Referrer hiding can fully be implemented by combining this method with two event listeners:

  • mousedown - On click, middle-click, right-click contextmenu, ...
  • keydown (Tab Tab Tab ... Enter).

Code:

function hideRefer(e) {
   var a = e.target;
   // The following line is used to deal with nested elements,
   //  such as: <a href="."> Stack <em>Overflow</em> </a>.
   if (a && a.tagName !== 'A') a = a.parentNode;
   if (a && a.tagName === 'A') {
      a.rel = 'noreferrer';
   }
}
window.addEventListener('mousedown', hideRefer, true);
window.addEventListener('keydown', hideRefer, true);

Referrer hiding for Firefox

Unfortunately, Firefox does not (yet) support rel="noreferrer"[bug 530396].

A data-URI + <meta http-equiv=refresh> can be used to hide the referrer in Firefox (and IE). Implementing this feature is more complicated, but also requires two events:

  • click - On click, on middle-click, Enter
  • contextmenu - On right-click, Tab Tab ... Contextmenu

In Firefox, the click event is fired for each mouseup and hitting Enter on a link (or form control). The contextmenu event is required, because the click event fires too late for this case.

Based on data-URIs and split-second time-outs:
When the click event is triggered, the href attribute is temporarily replaced with a data-URI. The event finished, and the default behaviour occurs: Opening the data-URI, dependent on the target attribute and SHIFT/CTRL modifiers.
Meanwhile, the href attribute is restored to its original state.

When the contextmenu event is triggered, the link also changes for a split second.

  • The Open Link in ... options will open the data-URI.
  • The Copy Link location option refers to the restored, original URI.
  • ☹ The Bookmark option refers to the data-URI.
  • Save Link as points to the data-URI.

Code:

// Create a data-URI, redirection by <meta http-equiv=refresh content="0;url=..">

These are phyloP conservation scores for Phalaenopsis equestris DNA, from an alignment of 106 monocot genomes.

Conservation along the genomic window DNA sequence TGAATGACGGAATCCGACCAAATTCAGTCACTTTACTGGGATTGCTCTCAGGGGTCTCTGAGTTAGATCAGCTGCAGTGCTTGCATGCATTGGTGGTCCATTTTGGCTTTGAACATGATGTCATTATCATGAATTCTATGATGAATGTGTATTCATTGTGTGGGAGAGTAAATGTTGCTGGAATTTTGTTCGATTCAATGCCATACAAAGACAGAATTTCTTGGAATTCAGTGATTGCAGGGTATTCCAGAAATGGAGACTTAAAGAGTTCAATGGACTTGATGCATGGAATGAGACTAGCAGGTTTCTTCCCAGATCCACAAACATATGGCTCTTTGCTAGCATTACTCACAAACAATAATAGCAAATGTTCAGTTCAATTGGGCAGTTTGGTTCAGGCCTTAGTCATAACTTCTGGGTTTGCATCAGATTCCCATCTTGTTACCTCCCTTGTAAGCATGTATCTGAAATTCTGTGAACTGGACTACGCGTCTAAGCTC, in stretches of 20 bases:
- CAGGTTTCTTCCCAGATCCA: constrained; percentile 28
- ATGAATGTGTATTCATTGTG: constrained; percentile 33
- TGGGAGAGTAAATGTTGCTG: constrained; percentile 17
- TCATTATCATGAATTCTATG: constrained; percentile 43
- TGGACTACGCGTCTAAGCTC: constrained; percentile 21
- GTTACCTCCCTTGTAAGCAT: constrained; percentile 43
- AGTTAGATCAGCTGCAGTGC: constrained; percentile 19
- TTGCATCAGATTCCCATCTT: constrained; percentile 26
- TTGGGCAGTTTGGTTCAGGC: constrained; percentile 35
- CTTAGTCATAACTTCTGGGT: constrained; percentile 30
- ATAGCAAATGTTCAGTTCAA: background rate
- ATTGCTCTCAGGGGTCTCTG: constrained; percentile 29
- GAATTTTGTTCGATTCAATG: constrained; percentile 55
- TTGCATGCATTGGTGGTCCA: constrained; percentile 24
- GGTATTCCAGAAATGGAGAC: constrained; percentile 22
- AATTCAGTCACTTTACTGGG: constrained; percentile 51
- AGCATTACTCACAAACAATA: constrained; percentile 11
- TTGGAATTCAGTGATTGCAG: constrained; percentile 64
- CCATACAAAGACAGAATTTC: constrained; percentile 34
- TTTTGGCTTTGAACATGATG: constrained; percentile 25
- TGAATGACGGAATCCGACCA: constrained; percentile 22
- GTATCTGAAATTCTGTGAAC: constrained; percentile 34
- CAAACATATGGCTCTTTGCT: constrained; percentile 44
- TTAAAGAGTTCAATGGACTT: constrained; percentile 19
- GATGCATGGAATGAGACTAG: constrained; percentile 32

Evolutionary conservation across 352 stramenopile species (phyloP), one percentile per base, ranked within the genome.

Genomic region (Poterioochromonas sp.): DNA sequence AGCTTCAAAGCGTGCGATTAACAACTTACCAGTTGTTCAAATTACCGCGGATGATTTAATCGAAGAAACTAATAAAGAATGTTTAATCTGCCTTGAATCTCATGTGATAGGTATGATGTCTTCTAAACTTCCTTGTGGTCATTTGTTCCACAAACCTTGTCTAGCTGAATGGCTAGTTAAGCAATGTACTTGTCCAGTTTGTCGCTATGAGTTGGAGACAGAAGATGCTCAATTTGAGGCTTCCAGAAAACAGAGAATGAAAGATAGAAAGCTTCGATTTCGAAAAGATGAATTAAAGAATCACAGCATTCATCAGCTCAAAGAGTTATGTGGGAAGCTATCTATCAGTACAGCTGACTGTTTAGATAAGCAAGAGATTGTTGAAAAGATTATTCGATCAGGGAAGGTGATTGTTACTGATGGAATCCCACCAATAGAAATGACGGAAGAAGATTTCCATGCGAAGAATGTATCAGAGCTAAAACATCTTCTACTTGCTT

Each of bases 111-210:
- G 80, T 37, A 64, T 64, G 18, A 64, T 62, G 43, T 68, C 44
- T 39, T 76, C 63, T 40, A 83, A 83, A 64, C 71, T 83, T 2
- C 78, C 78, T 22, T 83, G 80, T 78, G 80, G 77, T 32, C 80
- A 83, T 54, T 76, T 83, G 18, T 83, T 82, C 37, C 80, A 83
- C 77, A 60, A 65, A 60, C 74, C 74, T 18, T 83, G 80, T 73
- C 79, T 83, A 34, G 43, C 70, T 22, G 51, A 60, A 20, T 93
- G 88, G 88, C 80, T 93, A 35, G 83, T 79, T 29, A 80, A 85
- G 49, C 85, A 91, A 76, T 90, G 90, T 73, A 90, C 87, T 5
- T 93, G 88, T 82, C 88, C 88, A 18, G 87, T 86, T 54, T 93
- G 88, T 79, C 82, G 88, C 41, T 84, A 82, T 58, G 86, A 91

function doNotTrack(url) {
   // As short as possible. " can potentially break the <meta content> attribute,
   // # breaks the data-URI. So, escape both characters.
   var url = url.replace(/"/g,'%22').replace(/#/g,'%23');
   // In case the server does not respond, or if one wants to bookmark the page,
   //  also include an anchor. Strictly, only <meta ... > is needed.
   url = '<title>Redirect</title>'
       + '<a href="' +url+ '" style="color:blue">' +url+ '</a>'
       + '<meta http-equiv=refresh content="0;url=' +url+ '">';
   return 'data:text/html,' + url;
}
function hideRefer(e) {
   var a = e.target;
   if (a && a.tagName !== 'A') a = a.parentNode;
   if (a && a.tagName === 'A') {
      if (e.type == 'contextmenu' || e.button < 2) {
         var realHref = a.href; // Remember original URI
         // Replaces href attribute with data-URI
         a.href = doNotTrack(a.href);
         // Restore the URI, as soon as possible
         setTimeout(function() {a.href = realHref;}, 4);
      }
   }
}
document.addEventListener('click', hideRefer, true);
document.addEventListener('contextmenu', hideRefer, true);

Joining both methods

I created one Userscript for Chrome and Firefox. The script needed a effective method to determine which referrer-hiding method should be used. To get at this, I checked for the validity of a webkit CSS property: